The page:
CONNECTED - From left

CONNECTED - From left

Local woman continues to raise funds for Nepali guide

Beverly Williams’ daughter recently visited earthquake ravaged site

  • Oct. 21, 2015 3:01 p.m.

Beverly Williams, a Red Deer resident, was present in Nepal during the major earthquake on April 25th. Upon her arrival home, she took it upon herself to help fundraise for the man who kept her safe in the quake’s aftermath.

Williams was hiking with a Nepali man named Harin Dhakai when the earthquake struck. The pair had to walk for a day and a half to reach the capital, Kathmandu. Williams said Dhakai never left her side and was a great support through the ordeal.

“Through my research I found out it takes about $10,000 to build a home that could survive an earthquake. I have raised about $3,500. I had a water can at the farmer’s market and a lot of the media told people that I would be there, so people brought in a lot of money. I’ve also done five speeches where people could donate at the events as well,” Williams said.

“People gave all amounts. This one little girl was so sweet, she must have been seven or eight. At the farmer’s market, she said, “Oh Mom, look this is what I read in the paper!”. She went in her wallet and got 25 cents and put it in the jar. That was so special. Afterwards she looked at her mom and asked her donate – it was really cute.”

Williams’ daughter Janvier had planned to travel to Europe and Australia and stopped in Nepal to hand deliver $2,000 to Dhakai. Beverly said she would like to deliver the rest of the money and any additional donations in person some time next year, approximately March or April. She said she did not want to send it all at once in the off chance that the money would be stolen from Janvier.

“Har was so grateful. I told him that a majority of the cash raised came from Central Albertans and other locations that I was positive people had donated from. He was smiling and kept saying thank you very much, and that it was going to help make a huge dent in the reconstruction of his home,” Janvier said.

“It was amazing to actually get to see his face – he was just so happy.”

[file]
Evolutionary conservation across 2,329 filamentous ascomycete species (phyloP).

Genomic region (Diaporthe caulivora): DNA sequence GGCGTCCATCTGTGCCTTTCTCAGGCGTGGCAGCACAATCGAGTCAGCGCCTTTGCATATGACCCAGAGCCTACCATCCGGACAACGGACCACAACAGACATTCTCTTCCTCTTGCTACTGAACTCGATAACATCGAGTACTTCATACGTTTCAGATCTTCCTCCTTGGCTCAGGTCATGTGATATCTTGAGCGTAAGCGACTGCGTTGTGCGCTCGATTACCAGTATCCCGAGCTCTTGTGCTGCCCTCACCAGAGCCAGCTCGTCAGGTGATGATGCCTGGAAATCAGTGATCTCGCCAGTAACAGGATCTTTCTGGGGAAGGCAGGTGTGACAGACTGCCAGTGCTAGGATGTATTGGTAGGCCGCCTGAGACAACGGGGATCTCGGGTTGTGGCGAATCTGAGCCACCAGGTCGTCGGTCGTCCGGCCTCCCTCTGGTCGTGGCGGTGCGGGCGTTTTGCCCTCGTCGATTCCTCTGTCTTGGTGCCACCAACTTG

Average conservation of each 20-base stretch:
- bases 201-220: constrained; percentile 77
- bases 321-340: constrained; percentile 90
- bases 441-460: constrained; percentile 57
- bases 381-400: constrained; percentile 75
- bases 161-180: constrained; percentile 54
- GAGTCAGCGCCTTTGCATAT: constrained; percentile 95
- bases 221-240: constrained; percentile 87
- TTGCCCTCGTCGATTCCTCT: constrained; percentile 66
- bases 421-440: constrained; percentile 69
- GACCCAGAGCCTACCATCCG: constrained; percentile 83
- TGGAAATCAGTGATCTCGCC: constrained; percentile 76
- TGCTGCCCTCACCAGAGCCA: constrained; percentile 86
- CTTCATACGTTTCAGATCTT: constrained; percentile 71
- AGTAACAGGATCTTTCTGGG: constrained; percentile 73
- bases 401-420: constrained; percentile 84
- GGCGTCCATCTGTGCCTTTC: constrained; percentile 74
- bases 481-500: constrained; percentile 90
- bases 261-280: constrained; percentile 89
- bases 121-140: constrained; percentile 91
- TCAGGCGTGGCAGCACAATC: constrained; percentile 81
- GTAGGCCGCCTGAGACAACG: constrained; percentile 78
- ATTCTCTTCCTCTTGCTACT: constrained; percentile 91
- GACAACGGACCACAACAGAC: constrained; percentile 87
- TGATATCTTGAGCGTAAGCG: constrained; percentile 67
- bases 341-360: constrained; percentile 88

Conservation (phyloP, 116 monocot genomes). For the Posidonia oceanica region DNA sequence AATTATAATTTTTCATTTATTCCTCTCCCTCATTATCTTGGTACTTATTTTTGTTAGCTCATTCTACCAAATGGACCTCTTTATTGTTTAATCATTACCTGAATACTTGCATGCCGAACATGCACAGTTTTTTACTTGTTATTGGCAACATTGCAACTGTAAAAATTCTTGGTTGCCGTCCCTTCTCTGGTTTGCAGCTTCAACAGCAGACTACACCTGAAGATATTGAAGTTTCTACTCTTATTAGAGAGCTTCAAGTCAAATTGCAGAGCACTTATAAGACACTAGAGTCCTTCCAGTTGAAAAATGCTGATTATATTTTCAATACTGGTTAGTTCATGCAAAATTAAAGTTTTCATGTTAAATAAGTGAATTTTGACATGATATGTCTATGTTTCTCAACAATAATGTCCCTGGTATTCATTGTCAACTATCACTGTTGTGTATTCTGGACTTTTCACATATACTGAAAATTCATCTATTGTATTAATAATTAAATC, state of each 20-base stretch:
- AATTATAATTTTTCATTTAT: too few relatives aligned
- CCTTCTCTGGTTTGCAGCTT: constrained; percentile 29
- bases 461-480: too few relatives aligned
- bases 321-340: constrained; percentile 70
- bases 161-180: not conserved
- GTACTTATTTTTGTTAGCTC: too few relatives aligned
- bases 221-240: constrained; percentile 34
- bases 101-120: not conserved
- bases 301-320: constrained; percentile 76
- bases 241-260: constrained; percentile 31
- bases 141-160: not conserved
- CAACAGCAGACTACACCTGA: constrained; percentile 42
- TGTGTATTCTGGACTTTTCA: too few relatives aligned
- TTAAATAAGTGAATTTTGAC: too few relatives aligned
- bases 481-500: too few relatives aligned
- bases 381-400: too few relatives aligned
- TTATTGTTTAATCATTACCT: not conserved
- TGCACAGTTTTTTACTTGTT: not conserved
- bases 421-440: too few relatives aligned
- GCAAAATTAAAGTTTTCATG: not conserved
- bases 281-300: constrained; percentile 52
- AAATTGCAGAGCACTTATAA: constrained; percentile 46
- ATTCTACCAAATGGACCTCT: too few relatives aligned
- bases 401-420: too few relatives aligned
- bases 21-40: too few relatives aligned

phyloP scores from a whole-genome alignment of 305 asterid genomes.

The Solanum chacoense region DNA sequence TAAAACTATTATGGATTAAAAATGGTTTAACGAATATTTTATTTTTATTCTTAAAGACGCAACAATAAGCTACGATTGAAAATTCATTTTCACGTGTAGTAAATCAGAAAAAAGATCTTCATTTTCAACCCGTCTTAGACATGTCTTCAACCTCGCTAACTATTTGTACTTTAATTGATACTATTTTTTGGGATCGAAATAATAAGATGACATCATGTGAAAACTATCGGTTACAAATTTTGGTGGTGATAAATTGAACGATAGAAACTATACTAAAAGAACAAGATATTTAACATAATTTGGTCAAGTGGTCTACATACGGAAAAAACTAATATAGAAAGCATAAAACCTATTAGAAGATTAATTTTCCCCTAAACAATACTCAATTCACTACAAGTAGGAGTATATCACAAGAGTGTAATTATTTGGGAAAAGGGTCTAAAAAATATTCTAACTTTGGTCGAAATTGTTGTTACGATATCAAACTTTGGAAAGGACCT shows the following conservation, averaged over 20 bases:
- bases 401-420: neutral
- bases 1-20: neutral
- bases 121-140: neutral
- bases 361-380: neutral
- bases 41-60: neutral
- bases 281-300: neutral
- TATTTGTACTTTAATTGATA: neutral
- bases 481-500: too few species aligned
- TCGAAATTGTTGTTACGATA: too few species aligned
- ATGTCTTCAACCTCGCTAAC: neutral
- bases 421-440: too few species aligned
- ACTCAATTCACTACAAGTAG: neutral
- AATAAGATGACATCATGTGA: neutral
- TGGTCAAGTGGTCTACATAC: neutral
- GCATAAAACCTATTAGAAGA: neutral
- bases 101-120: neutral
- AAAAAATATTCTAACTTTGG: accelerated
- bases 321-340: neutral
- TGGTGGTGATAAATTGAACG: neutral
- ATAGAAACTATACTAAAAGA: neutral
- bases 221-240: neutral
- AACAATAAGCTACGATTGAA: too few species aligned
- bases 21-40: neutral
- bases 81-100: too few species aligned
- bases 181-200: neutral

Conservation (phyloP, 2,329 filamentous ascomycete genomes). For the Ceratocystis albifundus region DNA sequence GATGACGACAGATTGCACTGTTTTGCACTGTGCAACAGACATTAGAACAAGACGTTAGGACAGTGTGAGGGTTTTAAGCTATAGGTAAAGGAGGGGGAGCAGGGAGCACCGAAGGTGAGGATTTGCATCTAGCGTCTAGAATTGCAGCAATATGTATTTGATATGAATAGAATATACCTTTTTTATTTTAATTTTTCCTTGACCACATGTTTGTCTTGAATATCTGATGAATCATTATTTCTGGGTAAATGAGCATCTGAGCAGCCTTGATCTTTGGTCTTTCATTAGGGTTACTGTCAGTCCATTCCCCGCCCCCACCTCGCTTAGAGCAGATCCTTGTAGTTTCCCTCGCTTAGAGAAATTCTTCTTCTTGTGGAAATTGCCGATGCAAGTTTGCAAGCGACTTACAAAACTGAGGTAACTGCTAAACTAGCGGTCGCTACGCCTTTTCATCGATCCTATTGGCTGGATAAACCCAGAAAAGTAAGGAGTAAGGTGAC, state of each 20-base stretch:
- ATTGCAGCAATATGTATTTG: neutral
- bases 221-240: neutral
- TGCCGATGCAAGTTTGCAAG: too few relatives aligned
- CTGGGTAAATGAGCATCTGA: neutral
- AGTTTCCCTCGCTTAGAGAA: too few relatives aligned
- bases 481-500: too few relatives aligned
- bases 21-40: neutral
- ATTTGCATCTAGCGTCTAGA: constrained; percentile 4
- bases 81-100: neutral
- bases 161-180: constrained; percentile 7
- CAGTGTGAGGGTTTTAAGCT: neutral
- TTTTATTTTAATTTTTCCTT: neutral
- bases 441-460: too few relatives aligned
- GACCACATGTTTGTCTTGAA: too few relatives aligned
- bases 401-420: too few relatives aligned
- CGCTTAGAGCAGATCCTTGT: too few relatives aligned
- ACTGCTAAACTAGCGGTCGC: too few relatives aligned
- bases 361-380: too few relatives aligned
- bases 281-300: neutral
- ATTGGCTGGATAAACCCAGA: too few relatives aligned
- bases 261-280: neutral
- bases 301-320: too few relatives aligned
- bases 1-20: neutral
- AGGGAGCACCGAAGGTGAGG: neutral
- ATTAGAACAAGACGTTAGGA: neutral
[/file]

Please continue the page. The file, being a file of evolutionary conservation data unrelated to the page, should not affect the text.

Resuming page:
Janvier said there were same areas of Kathmandu that looked as though they had barely been affected by the earthquake, but away from the major tourist destinations the damage was very real.

“I walked to the Monkey Temple and the path took me through some of the local houses. They had been completely destroyed. There were people rebuilding, but they still had a long way to go,” she said.

“Most of the buildings have either been rebuilt or were in process of being rebuilt. Some buildings were still missing one or more walls.”

Janvier said most of the houses she saw were rebuilt with a tin roof and tin walls. She said Dhakai told her many people were not going to rebuild completely until monsoon season passes – around December. She also saw some houses that were filled with rocks and rubble from collapsing in on themselves.

She said many people had taken to tents for a temporary home.

“Before we even began hiking, we walked past a big town. And I saw an empty lot and tents absolutely everywhere. I asked Har and he said that people either can’t afford to rebuild their homes, so that’s all they have at the moment, or they are just waiting until the rain season ends. I was honestly surprised by the amount of tents.”

Beverly will have a kiosk set up at Parkland Mall from mid-November through December, where she will continue to collect funds for Dhakai.

Economically, Nepal isn’t doing well for a number of reasons – the most obvious being the aftermath of the nation’s largest natural disaster in history. A lack of imported goods from India coupled with an extremely low tourism rate are sinking the country’s economy even further.

“The situation is really bad right now. India is stopping the import of water, food and fuels into Nepal right now. Even without the economic dispute with India, a lot of people are thinking it’s not safe to go to Nepal because the earthquake happened and so the tourism is down,” Beverly explained.

“Tourism is a very, very large provider of money for people living there. So many of them rely on tourism to live, but without people visiting, they have no jobs. They don’t have work and they have no money to feed their families.”

Beverly said she hopes the money donated serves Dhakai and his family well. She said he was a very kind person and she appreciated his concern for her well-being during her visit. Janvier mirrored these regards, and said that Dhakai, his family and the community as a whole were optimistic and lively regardless of their present situation.

“Nepalis in general are just relaxed kind of people. Most people, when they were talking about the earthquake said, ‘Yes, it was horrible, but it is life and stuff like this happens’,” Janvier said.

“Despite the devastation and the destruction that ripped through their houses and their lives, almost everyone I met was laughing and joking around on the streets.”

Beverly will continue to fundraise for Dhakai and his family by collecting donations at her hat, mitt and coat kiosk in Parkland Mall.

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